to be loaded. This is what SUVs are supposed to do, regardless of
whether Cayenne's off-road capability actually amounts to a huge sales
point. Porsche salespeople joke that few 911 owners will even take
their cars out in the rain. If that's true, then there's not much
reason to think Cayenne owners will allow their SUV to be blasted with
gravel or painted with mud. Still, the hole-crabbing was instructive as
to the overall stiffness of the Cayenne's body/frame, and to its
rattle-free operation on pavement. It flexed just in bit in situations
that might bend lesser SUVs in half.
We also got some lessons off road in the operation of Cayenne's
permanent all-wheel-drive system, and how it might effect performance
on pavement, where most owners are more likely to drive. This system,
with its variable-rate center differential managed by multiple clutch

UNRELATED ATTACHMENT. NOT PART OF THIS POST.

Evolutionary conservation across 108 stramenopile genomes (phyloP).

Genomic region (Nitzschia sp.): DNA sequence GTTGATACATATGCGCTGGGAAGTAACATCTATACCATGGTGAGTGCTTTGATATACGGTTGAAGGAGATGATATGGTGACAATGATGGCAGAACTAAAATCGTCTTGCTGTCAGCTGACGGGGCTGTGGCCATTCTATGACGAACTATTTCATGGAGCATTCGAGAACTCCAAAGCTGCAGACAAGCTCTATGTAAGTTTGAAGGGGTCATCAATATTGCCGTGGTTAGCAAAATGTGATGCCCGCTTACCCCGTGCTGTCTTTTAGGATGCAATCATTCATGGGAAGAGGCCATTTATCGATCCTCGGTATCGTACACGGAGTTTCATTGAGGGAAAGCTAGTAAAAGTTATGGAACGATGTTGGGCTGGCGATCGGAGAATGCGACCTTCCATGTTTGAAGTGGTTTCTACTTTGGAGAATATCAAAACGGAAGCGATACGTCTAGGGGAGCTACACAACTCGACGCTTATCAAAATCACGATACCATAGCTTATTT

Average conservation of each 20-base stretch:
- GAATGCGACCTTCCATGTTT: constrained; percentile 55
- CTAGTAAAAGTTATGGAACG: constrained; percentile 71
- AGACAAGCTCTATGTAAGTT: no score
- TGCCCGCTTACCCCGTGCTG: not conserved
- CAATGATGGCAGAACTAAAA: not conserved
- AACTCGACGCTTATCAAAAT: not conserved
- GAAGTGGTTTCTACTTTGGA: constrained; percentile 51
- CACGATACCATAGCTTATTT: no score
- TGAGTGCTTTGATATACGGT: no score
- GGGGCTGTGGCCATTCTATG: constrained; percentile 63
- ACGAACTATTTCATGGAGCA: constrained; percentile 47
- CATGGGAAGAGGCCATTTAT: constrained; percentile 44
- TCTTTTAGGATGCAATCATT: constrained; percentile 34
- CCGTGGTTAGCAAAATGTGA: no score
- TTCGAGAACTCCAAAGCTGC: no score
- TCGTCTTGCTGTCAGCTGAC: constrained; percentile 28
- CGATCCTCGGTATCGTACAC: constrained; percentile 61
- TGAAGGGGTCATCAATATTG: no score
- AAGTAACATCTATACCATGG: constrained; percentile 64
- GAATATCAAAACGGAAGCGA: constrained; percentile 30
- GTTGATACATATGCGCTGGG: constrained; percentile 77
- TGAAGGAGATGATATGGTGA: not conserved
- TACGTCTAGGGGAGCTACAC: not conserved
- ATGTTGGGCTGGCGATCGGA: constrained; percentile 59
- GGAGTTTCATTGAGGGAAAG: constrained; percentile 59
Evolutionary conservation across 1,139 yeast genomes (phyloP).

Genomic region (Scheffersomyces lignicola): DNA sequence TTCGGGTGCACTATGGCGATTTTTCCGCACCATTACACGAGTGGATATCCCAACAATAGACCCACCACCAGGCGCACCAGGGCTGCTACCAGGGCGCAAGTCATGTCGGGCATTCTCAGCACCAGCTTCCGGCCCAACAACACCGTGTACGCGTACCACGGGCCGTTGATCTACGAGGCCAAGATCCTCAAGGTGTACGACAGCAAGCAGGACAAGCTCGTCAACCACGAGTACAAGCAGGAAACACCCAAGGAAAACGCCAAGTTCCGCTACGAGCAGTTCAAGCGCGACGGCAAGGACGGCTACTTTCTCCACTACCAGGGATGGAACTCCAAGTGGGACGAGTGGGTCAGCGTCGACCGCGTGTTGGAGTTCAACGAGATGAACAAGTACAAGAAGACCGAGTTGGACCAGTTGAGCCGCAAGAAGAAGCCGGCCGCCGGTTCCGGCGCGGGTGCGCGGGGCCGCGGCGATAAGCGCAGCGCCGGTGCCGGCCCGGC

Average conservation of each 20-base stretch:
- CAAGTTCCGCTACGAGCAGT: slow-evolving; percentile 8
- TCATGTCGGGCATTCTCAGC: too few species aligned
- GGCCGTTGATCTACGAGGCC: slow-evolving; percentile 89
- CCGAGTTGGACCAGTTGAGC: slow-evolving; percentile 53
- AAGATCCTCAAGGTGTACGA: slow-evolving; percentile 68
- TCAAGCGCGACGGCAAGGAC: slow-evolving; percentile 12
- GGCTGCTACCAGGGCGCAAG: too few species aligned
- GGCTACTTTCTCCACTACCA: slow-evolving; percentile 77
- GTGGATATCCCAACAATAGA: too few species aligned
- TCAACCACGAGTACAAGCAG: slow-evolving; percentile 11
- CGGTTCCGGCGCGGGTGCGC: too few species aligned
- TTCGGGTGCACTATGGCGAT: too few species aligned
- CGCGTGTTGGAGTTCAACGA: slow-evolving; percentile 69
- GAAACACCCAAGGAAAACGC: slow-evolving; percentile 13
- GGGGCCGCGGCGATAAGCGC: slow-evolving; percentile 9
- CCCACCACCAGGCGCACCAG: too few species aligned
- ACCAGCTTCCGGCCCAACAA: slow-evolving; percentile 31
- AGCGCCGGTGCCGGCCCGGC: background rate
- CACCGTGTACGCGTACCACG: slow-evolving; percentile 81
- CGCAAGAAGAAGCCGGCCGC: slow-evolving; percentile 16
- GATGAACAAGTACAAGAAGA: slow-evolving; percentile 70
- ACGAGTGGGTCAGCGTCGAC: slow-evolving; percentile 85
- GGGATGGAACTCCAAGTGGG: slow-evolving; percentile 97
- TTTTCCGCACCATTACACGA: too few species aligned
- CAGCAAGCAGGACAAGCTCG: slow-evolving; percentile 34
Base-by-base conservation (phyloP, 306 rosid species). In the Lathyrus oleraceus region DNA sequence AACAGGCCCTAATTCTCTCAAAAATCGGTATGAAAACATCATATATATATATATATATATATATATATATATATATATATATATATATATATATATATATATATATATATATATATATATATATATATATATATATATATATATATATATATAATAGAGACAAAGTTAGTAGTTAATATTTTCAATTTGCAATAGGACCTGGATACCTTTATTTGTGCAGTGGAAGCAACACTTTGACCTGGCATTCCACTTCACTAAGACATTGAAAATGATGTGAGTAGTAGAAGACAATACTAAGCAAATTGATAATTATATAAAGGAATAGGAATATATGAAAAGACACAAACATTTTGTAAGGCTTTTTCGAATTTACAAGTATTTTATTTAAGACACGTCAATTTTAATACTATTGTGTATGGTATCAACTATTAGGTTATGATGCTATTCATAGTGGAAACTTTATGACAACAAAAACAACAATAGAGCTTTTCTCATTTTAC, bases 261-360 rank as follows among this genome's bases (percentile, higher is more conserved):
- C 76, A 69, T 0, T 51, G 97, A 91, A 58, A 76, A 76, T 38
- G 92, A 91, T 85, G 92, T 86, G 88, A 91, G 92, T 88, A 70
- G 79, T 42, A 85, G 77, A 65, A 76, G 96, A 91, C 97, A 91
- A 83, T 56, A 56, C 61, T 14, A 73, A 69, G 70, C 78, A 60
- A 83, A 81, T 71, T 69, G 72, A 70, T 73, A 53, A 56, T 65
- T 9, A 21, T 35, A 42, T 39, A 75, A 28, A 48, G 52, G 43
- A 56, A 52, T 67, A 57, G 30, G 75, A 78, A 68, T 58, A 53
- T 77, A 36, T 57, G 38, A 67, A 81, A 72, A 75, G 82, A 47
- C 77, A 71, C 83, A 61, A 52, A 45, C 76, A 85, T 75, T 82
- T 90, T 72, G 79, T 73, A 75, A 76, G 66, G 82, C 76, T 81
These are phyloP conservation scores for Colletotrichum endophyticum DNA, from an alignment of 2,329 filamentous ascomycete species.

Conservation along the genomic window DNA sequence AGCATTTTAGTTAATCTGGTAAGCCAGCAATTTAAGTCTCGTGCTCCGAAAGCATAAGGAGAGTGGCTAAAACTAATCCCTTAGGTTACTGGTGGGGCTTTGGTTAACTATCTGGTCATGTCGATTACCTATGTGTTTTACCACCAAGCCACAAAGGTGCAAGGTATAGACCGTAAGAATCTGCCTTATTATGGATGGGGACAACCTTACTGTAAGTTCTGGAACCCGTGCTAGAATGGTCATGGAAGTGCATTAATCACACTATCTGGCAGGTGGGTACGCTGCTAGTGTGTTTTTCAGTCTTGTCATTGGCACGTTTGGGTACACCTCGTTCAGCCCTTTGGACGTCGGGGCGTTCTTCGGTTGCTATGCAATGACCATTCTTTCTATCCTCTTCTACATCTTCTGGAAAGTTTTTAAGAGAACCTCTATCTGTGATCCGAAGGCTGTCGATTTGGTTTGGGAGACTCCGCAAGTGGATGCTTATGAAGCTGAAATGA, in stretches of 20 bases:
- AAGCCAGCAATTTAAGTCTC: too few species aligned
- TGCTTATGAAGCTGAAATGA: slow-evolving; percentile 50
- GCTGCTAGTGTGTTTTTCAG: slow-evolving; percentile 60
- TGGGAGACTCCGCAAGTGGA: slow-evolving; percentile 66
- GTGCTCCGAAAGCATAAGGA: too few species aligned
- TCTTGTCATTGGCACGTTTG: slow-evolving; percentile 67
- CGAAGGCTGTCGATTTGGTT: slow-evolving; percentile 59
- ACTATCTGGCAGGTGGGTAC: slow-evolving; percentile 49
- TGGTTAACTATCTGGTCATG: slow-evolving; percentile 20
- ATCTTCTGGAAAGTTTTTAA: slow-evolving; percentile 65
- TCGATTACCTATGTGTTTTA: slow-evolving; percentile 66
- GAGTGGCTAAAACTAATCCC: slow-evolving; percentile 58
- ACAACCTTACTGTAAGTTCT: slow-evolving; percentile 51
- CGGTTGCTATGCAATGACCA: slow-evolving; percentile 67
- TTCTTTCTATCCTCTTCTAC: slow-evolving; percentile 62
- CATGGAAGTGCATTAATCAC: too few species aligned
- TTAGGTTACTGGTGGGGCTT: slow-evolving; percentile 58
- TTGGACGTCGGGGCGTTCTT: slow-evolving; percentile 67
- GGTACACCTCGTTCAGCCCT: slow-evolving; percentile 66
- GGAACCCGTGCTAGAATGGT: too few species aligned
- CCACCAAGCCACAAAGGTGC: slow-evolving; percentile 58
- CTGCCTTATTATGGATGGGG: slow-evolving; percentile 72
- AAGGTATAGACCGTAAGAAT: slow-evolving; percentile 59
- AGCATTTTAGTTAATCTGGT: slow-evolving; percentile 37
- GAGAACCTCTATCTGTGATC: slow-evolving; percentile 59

plates, is similar to that used on all-wheel-drive versions of the
Porsche 911, with two Cayenne enhancements: the standard low range for
real off-roading and a lock for the center differential. It's managed
by Porsche's latest stability- and traction-control electronics.
Like similar systems, Cayenne's AWD can vary the amount of engine power
distributed to the front and rear wheels, sending more or less power in
one direction depending on available traction and other conditions. Yet
in many luxury SUVs, the default torque distribution is as much as
70-percent front wheels, 30-percent rear. In normal circumstances, this
can make them drive a lot like a front-drive minivan. The Cayenne has a
default power split of 38-percent front, 62-percent rear, so the rear
wheels clearly rule. This more closely replicates the rear-drive
characteristics of a sports car.
On a muddy flat in the off-road course, we tried to evaluate Cayenne's
anti-skid electronics and discovered something we don't expect in the
typical SUV. The electronics are programmed relatively loosely,
allowing either the front or rear of the Cayenne to slide a bit before
the brakes apply themselves or the engine throttles back. In the mud
the Cayenne's standard 32/68-torque bias showed itself in easy